1. This is a Reference made by two learned Judges of the Presidency Court of Small Causes, Calcutta, for our opinion on the point
'whether in a contested suit a Small Cause Court Judge is bound to write any judgment.'
2. The Reference arose under the following circumstances. The plaintiff instituted a suit for recovery of a sum of Rs. 600/- from the defendant on account of his salary for the month of September, 1949, the fixed salary being Rs. 600/- per month. The defendant filed a Written Statement disputing this claim. The suit became a contested one. In the course of this suit, on the 9th of March 1950, the hearing of the suit was adjourned to the 16th. of May 1950. On the latter date by consent of parties, the suit was adjourned to 18th July, 1950. On the 18th July, 1950, the suit was decreed. The order of the Court bearing date 18th July 1950, runs as follows:
'Parties' lawyers present as before. Plaintiff Girija Nandan Bhattacharjee examined and cross-examined. Defendant's prayer for time for production of witnesses is rejected. No steps taken. Suit is decreed on contest with; costs on full pleader's fee Rs. 35/-. Certified.''
It is signed by Mr. S. C. Biswas, the trial Judge.
3. The defendant thereupon made an application under Section 38 of the Presidency Small Cause Courts Act for a new trial. This matter carne up for hearing before the Chief Judge Mr. Ganguly and the trial Judge Mr. Biswas. At the. hearing of this application for a new trial, the two learned Judges differed on the question to which I have already referred, and in consequence, this Reference under Section 69 of the Presidency Small Cause Courts Act has been made to this Court for its opinion. The order of Reference sets out the facts of the case and states the point on which the Reference is made. It also states the two conflicting views on the point in dispute, and then concludes by saying that in the opinion of the Chief Judge the trial Judge should write out a judgment. It also states the opinion of Mr. Biswas, the trial Judge, that no such judgment need be written. The order of Reference is signed by the Chief Judge Mr. Ganguly and by the trial Judge Mr. Biswas.
4. Before I deal with the question on which the opinion of this Court has been sought it is necessary to set out three preliminary objections which have been raised by Mr. Sanyal, the learned Advocate appearing for the plaintiff. The first preliminary objection is to the effect that the order of the trial Judge contains a statement of the reasons for the decision of the trial Judge. I have already quoted the order of the trial Judge decreeing the suit. It merely states that a witness on behalf of the plaintiff was examined and cross-examined and that an application for adjournment made by the defendant was rejected and that, thereafter no steps were taken by the defendant. It then says, 'Suit decreed'. No reasons are given for the decision that the suit was decreed with costs. The portion of the order which precedes this decision of the trial Judge merely refers to what happened at the stage of the trial of the suit. A perusal of the order in question does not give us any idea of the grounds on which the trial Judge decided to decree the plaintiff's suit. It cannot, therefore, be said that the decision of the trial judge states any reasons for the conclusion reached by him. In fact, at the time of the hearing of the application for a new trial, the trial Judge who formed a member of the Bench did not think that any .reasons for his conclusion' were contained in his order. On the other hand, his view was that he was not required' by law to state the reasons for his decision; The first preliminary objection taken by Mr. Sanyal must be overruled.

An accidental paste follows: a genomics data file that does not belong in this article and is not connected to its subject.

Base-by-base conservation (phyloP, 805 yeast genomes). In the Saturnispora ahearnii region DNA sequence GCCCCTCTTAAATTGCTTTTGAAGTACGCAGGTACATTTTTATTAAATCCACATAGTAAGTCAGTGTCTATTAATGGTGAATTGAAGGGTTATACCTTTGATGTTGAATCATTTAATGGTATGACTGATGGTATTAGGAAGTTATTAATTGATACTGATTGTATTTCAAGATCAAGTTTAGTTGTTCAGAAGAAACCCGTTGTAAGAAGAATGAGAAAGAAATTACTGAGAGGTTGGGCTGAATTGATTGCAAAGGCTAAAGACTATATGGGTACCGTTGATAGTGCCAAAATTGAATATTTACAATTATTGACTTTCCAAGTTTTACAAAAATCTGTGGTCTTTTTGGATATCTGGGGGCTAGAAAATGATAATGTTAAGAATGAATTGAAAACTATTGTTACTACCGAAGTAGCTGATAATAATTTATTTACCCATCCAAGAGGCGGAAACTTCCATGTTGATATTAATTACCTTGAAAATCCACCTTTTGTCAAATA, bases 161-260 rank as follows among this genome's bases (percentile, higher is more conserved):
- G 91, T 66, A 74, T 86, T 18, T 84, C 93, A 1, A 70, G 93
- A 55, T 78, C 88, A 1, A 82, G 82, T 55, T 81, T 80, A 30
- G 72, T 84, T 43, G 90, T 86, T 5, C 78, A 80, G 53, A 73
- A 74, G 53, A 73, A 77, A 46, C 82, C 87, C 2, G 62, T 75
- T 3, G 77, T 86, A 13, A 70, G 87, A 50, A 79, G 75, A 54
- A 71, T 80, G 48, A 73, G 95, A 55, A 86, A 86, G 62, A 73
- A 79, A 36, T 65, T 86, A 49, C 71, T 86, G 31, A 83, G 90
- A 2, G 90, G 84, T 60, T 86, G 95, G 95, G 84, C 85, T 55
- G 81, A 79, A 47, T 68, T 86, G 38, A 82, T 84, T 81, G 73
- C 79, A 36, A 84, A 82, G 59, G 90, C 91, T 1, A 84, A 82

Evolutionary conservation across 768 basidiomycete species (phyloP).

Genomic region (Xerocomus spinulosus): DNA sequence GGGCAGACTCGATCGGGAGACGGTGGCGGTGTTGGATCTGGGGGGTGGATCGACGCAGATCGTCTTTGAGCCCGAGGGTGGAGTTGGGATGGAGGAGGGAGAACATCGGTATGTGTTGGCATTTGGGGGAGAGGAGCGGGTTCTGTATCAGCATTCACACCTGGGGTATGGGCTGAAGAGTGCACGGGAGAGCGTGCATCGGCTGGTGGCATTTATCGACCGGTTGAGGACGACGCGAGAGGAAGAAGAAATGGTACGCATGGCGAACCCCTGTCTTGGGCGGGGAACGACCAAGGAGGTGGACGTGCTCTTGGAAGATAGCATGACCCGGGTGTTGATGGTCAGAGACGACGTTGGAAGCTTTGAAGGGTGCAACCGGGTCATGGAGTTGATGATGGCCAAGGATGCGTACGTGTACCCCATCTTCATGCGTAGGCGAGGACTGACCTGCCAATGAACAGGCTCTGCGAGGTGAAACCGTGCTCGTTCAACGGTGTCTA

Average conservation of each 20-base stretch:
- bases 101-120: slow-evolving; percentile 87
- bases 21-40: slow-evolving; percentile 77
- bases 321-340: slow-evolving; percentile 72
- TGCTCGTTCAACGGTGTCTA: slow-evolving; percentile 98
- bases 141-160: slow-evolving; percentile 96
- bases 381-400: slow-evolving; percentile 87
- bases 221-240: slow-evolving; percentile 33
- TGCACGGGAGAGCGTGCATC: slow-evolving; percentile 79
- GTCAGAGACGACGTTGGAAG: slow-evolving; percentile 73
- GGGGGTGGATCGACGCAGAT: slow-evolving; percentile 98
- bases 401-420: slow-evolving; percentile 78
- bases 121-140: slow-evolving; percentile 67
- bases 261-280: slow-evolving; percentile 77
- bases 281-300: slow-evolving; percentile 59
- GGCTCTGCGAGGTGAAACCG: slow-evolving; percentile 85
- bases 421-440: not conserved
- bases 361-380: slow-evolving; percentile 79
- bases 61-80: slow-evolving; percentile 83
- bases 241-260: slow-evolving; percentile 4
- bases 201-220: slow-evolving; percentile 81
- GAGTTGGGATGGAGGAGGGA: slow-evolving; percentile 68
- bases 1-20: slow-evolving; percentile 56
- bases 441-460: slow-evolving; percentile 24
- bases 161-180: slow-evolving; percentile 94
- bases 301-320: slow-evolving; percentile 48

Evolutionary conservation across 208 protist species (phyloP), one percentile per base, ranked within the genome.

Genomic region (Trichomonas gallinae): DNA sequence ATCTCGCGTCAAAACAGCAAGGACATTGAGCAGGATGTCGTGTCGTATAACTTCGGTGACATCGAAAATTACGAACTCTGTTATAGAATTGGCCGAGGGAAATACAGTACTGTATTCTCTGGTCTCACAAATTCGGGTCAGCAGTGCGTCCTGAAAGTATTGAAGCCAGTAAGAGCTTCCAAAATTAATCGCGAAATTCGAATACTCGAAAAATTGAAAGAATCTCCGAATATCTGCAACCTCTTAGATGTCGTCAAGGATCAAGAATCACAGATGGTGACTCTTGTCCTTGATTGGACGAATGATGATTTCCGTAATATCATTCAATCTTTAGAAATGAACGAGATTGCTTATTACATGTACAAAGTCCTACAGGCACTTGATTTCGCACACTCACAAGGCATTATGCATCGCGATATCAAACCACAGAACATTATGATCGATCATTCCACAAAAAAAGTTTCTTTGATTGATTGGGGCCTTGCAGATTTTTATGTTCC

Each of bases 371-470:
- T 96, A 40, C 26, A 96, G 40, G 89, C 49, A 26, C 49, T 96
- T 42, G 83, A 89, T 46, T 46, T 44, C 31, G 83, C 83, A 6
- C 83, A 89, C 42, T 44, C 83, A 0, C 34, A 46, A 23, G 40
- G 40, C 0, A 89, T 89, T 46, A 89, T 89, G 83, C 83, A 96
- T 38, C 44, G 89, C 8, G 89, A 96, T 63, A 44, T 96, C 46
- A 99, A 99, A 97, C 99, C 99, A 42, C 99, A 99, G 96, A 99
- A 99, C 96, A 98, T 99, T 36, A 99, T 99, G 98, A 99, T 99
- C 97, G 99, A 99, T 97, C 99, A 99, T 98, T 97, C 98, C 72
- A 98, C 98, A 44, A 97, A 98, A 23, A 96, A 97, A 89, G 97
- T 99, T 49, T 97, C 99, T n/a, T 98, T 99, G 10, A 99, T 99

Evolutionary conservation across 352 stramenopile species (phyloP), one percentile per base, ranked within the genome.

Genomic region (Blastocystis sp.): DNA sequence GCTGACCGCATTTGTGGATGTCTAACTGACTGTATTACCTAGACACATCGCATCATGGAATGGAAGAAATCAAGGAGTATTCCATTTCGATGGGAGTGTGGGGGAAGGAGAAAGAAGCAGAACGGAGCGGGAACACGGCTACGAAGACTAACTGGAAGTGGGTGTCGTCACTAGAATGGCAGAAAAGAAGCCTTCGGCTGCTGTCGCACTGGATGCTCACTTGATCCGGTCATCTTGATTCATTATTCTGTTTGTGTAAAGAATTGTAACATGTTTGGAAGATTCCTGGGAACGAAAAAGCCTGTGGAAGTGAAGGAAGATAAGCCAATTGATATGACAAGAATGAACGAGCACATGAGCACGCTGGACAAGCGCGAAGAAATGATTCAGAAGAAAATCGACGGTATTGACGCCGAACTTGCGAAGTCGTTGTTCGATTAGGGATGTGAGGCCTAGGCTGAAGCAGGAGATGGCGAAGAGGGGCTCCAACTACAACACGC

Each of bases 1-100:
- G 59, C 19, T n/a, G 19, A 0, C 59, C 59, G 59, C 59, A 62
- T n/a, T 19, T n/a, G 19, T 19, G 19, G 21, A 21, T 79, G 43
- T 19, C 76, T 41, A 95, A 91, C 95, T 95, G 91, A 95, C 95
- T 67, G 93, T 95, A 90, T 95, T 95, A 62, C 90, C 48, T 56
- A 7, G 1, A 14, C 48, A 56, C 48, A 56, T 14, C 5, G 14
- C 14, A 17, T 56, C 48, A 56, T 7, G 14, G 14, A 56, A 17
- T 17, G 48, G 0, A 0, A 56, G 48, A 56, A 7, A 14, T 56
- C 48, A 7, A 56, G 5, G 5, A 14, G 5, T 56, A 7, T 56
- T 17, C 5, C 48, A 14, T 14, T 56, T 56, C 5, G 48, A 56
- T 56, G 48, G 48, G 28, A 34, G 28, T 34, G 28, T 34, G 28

5. In the second place, Mr. Sanyal contended that the Reference to this Court under Section 69 of the Presidency Small Cause Courts Act was incompetent. Reference was made to the decision in the case of 'M. L. CHAKRABARTY v. OLOF BORIN', 27 Cal W N 883. It is contended on the strength of a passage occurring at page 888 that the Reference is incompetent as it does not set out the reasons of the trial Judge Mr. Biswas for his opinion. The order of Reference is signed by both the learned Judges. It must, therefore, be taken that the order of Reference sets out the views of the two learned Judges. The order of Reference states the facts of this case. It then recites the divergence of opinion in this Court on the question referred to. It then gives the opinion of the Chief Judge and of the trial Judge. It is fairly clear that the Chief Judge was inclined to the view taken by Chakravartti J. in the unreported decision in 'Civil Rev. No. 1243 of 1948' and that Mr. Biswas was inclined to the view taken by Sen J. in the unreported decision in 'Civil Rev. No. 1303 of 1948' and again in the case of 'ATUL KRISHNA v. GONESH CHANDRA', 52 Cal W N 379. Even conceding that the observations of Mookerjee J in the case of 'M L. CHAKRAVARTI v. OLOF BORIN', 27 Cal W N 883 at p. 888 lay down the correct legal position, there is sufficient compliance, in the facts of the present case, with the view expressed in that judgment. The second objection raised by Mr. Sanyal must therefore be overruled.